Does anyone know if the Skiff will support native PDFs? It looks like a really nice size screen.

http://www.pocket-lint.com/news/30482/skiff-reader-11-inch-ebook-reader?

Jack Tingle
01-06-2010, 08:00 PM
Does one have to get a big expensive eReader to read PDFs decently?

Eyup. Pretty much.

Regards,
Jack Tingle

jfontana
01-07-2010, 03:24 AM
OK, thanks again Frabjous. It looks like sopdf is what I might need. Now there's a problem. I downloaded it to try it out myself with other documents but I happen to be also a Linux user. I thought this would run under wine but for some reason Wine doesn't let me install it. Do you run sopdf under Wine?

JM

frabjous
01-07-2010, 02:06 PM
Wine is not necessary. There's a linux port of sopdf (by Emit) on page 2 of the sopdf thread. If you can't find it, let me know.

jfontana
01-07-2010, 02:36 PM
OK, got it. Thanks!

JM

joblack
01-08-2010, 06:23 AM
The best option is an Irex Reader 1000S but it's more expensive than the Sony. No way around - perhaps a Kindle DX will also work.

The Zooming of PDF files aren't that satisfying.

jfontana
01-08-2010, 11:29 AM
The best option is an Irex Reader 1000S but it's more expensive than the Sony. No way around - perhaps a Kindle DX will also work.

The Zooming of PDF files aren't that satisfying.

I'm sort of coming to this conclusion. I'm going to wait and see what happens after this eventful CES. As more companies come up with big screen e-readers the only reasonable development is that prices for big screens have to come down and come down considerably. What I know is that I'm not paying more than 400 for an e-reader. If that means I have to zoom my pdfs and have a less than satisfactory experience, so be it. I'm hoping that Sony will come up with a big screen e-reader and that the price will be more reasonable than the price of Irex readers. Irex makes really good products but they are not being smart with their pricing. They will have to lower their prices or disappear.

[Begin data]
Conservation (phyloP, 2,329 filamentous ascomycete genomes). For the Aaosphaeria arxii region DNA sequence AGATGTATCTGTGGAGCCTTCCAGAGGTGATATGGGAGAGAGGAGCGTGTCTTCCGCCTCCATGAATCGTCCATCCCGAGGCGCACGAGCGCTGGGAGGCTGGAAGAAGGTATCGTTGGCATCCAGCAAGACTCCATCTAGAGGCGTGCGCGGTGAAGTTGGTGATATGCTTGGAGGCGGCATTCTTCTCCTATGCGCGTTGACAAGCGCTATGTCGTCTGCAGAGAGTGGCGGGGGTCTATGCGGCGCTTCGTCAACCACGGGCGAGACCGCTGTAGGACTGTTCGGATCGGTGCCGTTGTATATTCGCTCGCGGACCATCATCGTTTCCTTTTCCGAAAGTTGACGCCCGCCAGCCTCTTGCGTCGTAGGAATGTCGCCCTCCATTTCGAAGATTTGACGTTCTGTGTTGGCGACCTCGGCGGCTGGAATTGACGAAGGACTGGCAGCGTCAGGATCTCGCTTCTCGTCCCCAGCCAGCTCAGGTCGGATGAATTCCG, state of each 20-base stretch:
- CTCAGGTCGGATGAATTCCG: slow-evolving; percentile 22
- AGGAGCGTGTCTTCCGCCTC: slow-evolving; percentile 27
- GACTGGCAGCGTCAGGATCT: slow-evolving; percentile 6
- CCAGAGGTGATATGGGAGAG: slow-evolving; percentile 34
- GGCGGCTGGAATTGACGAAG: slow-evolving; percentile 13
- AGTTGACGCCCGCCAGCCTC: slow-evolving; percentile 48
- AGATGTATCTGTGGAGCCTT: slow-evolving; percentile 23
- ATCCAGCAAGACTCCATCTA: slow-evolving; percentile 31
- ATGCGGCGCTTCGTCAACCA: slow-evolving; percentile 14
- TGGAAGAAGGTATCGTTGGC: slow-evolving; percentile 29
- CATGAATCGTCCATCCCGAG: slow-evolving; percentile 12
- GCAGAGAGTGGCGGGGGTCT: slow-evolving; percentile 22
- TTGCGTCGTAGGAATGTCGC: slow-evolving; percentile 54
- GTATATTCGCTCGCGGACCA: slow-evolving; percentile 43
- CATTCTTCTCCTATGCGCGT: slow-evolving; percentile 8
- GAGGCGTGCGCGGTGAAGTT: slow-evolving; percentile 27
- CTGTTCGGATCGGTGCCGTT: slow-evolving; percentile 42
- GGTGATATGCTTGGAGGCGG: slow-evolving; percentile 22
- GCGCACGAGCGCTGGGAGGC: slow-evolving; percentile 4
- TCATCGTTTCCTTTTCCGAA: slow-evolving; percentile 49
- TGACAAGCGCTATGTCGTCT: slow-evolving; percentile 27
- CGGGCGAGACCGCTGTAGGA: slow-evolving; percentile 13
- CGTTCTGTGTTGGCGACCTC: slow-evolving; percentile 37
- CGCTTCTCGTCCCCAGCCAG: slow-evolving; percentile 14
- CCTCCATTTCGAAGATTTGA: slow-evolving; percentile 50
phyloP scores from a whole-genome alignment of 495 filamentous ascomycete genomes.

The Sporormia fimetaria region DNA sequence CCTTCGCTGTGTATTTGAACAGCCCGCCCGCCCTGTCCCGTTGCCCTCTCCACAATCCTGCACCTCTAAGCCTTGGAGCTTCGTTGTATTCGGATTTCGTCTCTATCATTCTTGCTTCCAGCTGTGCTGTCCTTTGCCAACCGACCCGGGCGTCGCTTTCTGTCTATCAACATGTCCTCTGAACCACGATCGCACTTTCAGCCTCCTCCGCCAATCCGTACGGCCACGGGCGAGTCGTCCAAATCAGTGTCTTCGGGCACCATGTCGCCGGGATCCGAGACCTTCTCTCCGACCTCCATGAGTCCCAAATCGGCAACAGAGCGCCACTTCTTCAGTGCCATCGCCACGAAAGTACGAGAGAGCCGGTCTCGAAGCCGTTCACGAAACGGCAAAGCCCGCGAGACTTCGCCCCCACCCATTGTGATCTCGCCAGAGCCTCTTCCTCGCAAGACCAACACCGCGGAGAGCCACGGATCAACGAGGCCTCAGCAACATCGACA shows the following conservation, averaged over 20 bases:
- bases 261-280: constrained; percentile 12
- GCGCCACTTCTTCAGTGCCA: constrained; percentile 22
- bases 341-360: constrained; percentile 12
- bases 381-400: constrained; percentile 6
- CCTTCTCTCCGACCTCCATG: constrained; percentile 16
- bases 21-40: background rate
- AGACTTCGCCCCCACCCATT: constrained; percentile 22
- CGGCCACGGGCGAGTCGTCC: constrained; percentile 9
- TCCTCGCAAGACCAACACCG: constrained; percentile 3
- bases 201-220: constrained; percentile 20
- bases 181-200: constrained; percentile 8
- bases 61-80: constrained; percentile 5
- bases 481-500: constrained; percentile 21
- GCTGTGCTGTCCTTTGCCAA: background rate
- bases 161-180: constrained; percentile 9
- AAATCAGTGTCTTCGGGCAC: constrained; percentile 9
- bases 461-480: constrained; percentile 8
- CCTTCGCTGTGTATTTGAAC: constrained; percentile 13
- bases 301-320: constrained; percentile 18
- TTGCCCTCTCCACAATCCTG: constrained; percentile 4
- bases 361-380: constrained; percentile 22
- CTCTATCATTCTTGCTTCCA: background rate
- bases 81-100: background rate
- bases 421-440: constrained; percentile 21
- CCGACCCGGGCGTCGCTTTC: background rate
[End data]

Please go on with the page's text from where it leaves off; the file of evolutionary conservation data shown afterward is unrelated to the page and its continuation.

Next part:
After this very useful discussion what I have decided is that I will wait a couple of months to see if prices come down. If they don't, I'll buy a Sony 505 or similar product and zoom my pdfs with sopdf or whatever. Companies making big screen ereaders will have to wait a few more years (or whatever it takes for my ereader to get broken) to get my money.

JM

frabjous
01-09-2010, 11:35 PM
You may be interested in the GUI for sopdf that Nathan Campos has made, and I've just recompiled for linux:
http://www.mobileread.com/forums/showthread.php?p=733549

jfontana
01-10-2010, 05:05 AM
Hi Frabjous,

I was indeed interested since I've been testing sopdf and I love it. I've been following the developments at CES and when I saw that all the new big screen readers are going to be very expensive and are not going to be available for a few months, I decided I cannot wait and I will most likely go for a less expensive product even if the screen is smaller. Then sopdf becomes essential.

Anyway, I was going to try the GUI since that would make things a bit more comfortable with sopdf but I ran into problems. On the command line sopdf works perfectly but when I tried to execute the binary file you compiled for Linux (% ./soPDF_Frontend) I get the following error message: "bash: ./soPDF_Frontend: cannot execute binary file
".

JM

frabjous
01-10-2010, 03:21 PM
I would post about it in the other thread. Nathan would know a lot more about the problem than me. You might need to compile your own... not sure.

jfontana
01-11-2010, 04:58 AM
OK, Thanks Frabjous. I think I know what's going on. I did '%file soPDF_Frontend' and I saw that it had been compiled for a 64 bit processor. I still have a 32 bit processor. I'll recompile the source.

frabjous
01-11-2010, 07:56 AM
Yeah, I should have mentioned that in the other thread. I will do so.